This article first appeared in Press Gazette
A week ago, we picked up a brief for a client looking for a media search consultant (us) to find them senior writers in the energy sector (see “Job Spy” for more details, by the way). We were given the brief because the client had previously worked with a contingency agency who had forwarded a number of CVs without meeting any of the candidates.
The client was appalled. How can you suggest team members, they wanted to know, without meeting them? It is a fair question. Unfortunately, some contingency agencies – as opposed to retained headhunters – have a churn-and-burn approach. Because they rarely get an exclusive brief, they have to work very quickly and will typically dispatch CVs within hours of getting a job; there is simply no time to meet potential candidates.
They are helped by increasingly powerful recruitment software. When you send in your CV, the salient points (experience, specialities. languages, etc) will be noted. When a brief comes along, the database will be searched and – if those attributes match up – your CV will be selected, along with others with similar skills, etc.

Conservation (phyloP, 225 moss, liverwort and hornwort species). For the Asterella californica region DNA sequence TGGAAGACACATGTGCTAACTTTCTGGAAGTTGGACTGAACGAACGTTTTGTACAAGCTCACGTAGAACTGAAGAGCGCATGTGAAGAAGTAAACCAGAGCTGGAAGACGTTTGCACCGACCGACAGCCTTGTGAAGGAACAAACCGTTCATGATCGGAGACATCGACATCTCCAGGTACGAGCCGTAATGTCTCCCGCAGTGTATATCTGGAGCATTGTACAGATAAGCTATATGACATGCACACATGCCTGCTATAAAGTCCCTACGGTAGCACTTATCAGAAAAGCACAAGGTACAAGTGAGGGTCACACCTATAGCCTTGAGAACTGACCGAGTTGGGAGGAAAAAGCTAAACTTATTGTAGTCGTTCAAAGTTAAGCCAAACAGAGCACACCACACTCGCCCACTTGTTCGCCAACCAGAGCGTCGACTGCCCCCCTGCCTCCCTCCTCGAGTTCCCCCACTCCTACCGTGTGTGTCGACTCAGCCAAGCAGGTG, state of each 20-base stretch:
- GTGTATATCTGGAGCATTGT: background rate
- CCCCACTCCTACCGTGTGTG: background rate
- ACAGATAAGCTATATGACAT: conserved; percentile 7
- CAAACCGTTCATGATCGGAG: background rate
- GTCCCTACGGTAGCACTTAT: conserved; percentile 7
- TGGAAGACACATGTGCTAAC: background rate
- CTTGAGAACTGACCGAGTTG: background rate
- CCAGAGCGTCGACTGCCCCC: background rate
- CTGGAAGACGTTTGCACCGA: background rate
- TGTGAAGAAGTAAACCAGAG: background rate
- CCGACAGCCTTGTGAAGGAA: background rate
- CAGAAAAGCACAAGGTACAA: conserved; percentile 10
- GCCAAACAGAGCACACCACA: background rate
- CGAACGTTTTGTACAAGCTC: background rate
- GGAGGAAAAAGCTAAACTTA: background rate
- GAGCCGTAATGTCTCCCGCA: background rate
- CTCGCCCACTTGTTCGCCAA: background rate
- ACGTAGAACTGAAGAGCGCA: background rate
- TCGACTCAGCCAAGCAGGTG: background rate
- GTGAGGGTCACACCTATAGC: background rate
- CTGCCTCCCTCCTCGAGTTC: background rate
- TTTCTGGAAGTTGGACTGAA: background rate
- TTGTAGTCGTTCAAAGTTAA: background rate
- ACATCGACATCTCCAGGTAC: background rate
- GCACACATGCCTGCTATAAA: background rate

But that is where the problem lies. It means that recruitment at this level becomes auto-recruiting, an exercise in box-ticking. Writes on energy? Check. Speaks Chinese? Check. Lives in London? Check. But collaborative? Outgoing? Driven? Don’t know.
Of course, most recruitment software has a place for such notes, but it won’t get used until the consultant has something to enter into it. For those seeking career-change, this means making an effort to meet the relevant consultants. Look out for contacts who work in your sector and arrange a coffee with them. Don’t be too pushy: 15 minutes in Starbucks is better than nothing. Even in the hardest-pressed environments, recruitment is about discretion; understanding who might fit where. If the recruiter has an understanding of you as an individual, they should be in a stronger position to put you forward for roles that will really suit you.
When you do meet with them, have one or two points that you want to get across. Be specific, but not pushy, about what you can add that isn’t shown on your CV. Point out transferable skills, but stay away from pipe-dreams (it is perfectly reasonable to say that a sub-editor on Tunnels Weekly with a passion for cars could be a sub-editor on AutoFreak; less so to expect to be the replacement for Clarkson on Top Gear). But, above all, be likeable. The old cliché that “people buy people” is never truer than when selling yourself.
As headhunters, we will not put forward any candidate until we have met them. Even if we know them well, we will re-interview them for a specific role. This means we can give a personal perspective to our clients to which they normally listen. You can help recruitment agencies to do the same thing by making sure you meet them.